“A musician who can competently play every instrument in an orchestra is not a one-man band, and Mel Blanc’s virtuosity, his almost limitless ability to understand the essence of a character and to invest himself into its being is what made him so consummate an artist. He was an actor in the best tradition of a proud profession.”
Schneider on Roger Rabbit. In the Los Angeles Times July 27, 1989, Disney vice-president Peter Schneider said, “I don’t think Disney has created a character of the magnitude of Roger (Rabbit) in the last thirty years – a character that the public perceives as being unique, the way Mickey Mouse is unique, who jumps off the screen into people’s laps. Yes, we’re considering a sequel to the feature but we’re also doing the short cartoons. What better way to keep the character alive than using him correctly?
“Honey (Honey, I Shrunk the Kids) is a very strong successful movie in its own right but its entertainment value is enhanced by the cartoon (Tummy Trouble 1989). Who Framed Roger Rabbit was hailed as a masterpiece of technique, animation and concept. When you follow that kind of success, it’s very easy to trip and fall. We were committed to doing something at the same level of quality as the feature. I feel we were successful and I’m pleased by the film’s success.”
Animated TV Series That Never Were. In 1991, it was announced that Marvel Productions was going to create a 65 episode syndicated animated series entitled “Siegried & Roy — Masters of the Impossible”. The two magician illusionists would be superheroes battling a sorceress as they defended the environment. Production was supposedly going to start in September or early October for a fall 1992 launch.
At the moment, there were seeking Japanese, Asian and European partners to co-finance the action-adventures series. Marvel President said that the series had great internaional potential. In 1996, DIC Enterprises did a four part CGI series with the entertaners. The series called “Legend Of Sarmoti: Siegfried & Roy” was later re-named Siegried & Roy — Masters of the Impossible and edited into a straight-to-video movie. Neither of these projects had any connection with the ill-fated NBC/Dreamworks series “Father of the Pride” that debuted in 2004.
Giving a Hoot. In Volume 1, No. 1 (January 1982) The Secret of Nimh newsletter, sound effects editor David Horton shared the story of waiting to record an owl’s hoots for forty-five minutes: “I have trouble in my work getting the surroundings quiet enough to record the sounds I need, so I wait until quite late if there’s an outside sound I want.
“One night I waited until past midnight to record two owls who live in the tree outside my house. I perched with my Nagra (sound equipment) and waited, listening while the owls carried on their conversation and readying to record the hoots to come.
“As luck would have it, my neighbors had a party that night and just as the hooting began, the party broke up. I waited forty-five minutes for the guests to pack up and leave, then got all ready again to turn on the machine. I pressed the button, happy for the silence at last and…both owls flew away.”
Duckman’s Biggest Fan. In Liz Smith’s column for April 19, 1994 it stated, “What is (actress) Elizabeth Taylor doing while recuperating from her recent hip surgery? In between grueling physiotherapy, the star is watching…’Duckman’! That’s right. Miz Liz just adores the hot, new animated series, which airs over the USA network. Elizabeth asked for all the completed episodes and requests for cassettes have also come from the likes of Tom Cruise and Steven Spielberg.”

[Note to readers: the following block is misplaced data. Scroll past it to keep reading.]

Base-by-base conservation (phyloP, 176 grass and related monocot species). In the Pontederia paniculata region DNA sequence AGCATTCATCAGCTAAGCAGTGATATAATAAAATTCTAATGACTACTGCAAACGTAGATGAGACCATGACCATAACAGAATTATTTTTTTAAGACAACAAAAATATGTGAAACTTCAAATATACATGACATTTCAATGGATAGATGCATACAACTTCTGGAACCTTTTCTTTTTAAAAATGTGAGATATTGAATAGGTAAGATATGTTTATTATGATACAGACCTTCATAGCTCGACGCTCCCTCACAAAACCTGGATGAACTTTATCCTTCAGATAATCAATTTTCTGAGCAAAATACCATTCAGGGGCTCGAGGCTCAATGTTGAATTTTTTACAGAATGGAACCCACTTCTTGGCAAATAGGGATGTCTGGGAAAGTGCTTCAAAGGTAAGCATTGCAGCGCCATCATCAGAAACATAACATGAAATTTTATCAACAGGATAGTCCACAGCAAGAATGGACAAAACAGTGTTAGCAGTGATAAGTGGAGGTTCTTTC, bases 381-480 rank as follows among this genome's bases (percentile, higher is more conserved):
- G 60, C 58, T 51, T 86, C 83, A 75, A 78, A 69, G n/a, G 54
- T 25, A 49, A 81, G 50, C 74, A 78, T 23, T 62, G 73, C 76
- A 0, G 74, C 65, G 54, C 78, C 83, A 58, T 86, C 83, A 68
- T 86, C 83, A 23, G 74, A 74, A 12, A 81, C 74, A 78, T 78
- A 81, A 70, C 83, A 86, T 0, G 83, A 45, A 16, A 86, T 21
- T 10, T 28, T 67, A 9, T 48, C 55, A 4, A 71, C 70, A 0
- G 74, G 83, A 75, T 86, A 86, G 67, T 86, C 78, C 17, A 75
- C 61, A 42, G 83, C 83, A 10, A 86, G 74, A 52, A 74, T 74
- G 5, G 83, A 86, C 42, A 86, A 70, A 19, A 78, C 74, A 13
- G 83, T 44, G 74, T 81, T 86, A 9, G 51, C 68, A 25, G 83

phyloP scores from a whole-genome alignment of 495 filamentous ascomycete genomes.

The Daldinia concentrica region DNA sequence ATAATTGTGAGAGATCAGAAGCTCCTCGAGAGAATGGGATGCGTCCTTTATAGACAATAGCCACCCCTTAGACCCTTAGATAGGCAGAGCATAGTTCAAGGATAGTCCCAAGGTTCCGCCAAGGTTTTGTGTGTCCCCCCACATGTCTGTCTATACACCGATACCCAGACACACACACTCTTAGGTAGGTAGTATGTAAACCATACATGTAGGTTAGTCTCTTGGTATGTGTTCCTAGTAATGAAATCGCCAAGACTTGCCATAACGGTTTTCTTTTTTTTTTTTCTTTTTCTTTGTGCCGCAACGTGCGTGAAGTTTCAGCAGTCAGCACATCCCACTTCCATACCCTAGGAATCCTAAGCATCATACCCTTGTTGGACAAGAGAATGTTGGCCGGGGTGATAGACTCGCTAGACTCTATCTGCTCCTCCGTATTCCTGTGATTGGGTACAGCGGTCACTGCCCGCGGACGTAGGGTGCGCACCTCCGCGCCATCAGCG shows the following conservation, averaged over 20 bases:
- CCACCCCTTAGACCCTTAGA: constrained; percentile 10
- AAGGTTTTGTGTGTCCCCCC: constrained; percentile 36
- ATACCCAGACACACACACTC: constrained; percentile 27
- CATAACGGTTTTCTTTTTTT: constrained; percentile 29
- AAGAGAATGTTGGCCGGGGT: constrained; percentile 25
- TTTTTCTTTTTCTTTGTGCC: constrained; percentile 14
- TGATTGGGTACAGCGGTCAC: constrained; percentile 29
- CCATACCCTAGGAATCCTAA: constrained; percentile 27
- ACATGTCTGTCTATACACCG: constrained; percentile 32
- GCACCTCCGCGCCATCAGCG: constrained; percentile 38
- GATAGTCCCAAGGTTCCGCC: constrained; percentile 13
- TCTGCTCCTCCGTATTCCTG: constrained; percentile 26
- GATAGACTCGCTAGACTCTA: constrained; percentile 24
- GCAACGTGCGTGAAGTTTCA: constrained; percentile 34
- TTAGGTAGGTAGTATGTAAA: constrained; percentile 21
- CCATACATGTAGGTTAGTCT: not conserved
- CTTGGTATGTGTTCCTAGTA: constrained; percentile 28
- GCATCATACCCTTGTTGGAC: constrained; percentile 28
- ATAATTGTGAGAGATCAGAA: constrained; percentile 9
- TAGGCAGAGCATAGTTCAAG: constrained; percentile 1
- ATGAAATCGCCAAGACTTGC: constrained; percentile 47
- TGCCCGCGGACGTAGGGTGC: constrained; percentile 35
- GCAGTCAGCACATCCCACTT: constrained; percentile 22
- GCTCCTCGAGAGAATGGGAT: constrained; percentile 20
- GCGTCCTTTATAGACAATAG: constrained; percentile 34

Plympton on The Tune. In The Daily News September 14, 1992, animator Bill Plympton talked about his animated feature release The Tune (1992): “it started out around 1989. I had been doing short films for seven years. They were fairly — in fact, really – successful. So I just decided I wanted to do a feature. It was a goal since I saw Song of the South.
“Me and two assistants did all the art in the film. On Beauty and the Beast, they used 600 artists. I would call the look an edge style. The music equivalent would be a rock’n’roll garage band, sort of raw and energetic, whereas Disney is sweet and airbrushed. My film is geared mainly toward the MTV audience.
“I didn’t realize it was such an unheard-of feat until I finished it. It just seemed to make sense to me because all of the ideas came out of my head and I knew how they looked. Plus, I didn’t have enough money to pay other animators. The whole cost was $175,00 without my salary. That is, if I had been paid a salary.
“In 1989, we got thr idea of doing a movie about a songwriter. One small company that was interested in producing it went bankrupt. We realized that no major studio would invest in a cartoon feture that showed a rock flying through somebody’s head or a bird flying out of their nose. My film is something that people have never seen before. There’s some surreal, violent, twisted humor that most people don’t expect in cartoons.
“It was too off-the-wall for Hollywood, so we financed it by selling off rights to the short segments of the film after they were done to MTV and the Tournee of Animation. Then I got a couple of commericals for Trivial Pursuit and Nutra-Sweet. That paid for the rest.
“The music is a big part of it. It’s really roots kind of music – blues, rockabilly – not kids’ music at all. The songs were all written by Maureen McElheron. We had a band together back in the 1970s. I always loved her music and wanted to make a feature with her songs in it.
“I won’t make another feature film alone.”